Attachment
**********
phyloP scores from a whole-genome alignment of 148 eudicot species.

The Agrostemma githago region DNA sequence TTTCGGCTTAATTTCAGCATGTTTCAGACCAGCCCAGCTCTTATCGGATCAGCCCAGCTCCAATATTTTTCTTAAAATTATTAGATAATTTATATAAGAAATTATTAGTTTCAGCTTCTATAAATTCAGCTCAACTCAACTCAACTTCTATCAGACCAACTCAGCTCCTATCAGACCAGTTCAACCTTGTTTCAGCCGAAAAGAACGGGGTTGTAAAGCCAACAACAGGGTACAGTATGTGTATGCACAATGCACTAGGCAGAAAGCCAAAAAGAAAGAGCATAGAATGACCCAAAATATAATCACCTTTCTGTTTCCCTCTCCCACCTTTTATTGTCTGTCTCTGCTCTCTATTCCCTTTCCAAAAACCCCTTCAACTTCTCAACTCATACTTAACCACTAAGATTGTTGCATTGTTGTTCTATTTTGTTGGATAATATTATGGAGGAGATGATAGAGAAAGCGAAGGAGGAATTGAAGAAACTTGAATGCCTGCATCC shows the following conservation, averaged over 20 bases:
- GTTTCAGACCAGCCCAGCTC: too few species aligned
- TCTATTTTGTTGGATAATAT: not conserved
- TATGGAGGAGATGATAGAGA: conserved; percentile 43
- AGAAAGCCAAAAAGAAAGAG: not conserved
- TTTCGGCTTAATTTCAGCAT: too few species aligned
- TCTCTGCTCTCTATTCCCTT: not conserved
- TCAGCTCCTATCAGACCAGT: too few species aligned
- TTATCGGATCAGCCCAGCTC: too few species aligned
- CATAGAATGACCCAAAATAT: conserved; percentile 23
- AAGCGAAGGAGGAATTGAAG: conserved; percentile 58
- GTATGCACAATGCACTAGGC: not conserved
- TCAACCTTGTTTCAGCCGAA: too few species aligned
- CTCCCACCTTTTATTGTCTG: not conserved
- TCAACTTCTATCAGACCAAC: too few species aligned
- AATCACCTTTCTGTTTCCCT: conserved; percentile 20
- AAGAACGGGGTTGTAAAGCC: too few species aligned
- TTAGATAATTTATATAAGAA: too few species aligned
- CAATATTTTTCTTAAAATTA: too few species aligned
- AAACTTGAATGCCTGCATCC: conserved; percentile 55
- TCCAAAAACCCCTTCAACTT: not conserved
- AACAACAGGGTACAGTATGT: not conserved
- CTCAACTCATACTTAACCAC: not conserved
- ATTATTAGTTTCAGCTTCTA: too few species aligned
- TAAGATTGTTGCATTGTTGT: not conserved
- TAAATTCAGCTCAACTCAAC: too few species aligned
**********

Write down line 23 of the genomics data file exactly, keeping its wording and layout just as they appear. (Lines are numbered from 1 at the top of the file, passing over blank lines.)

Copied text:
- AACAACAGGGTACAGTATGT: not conserved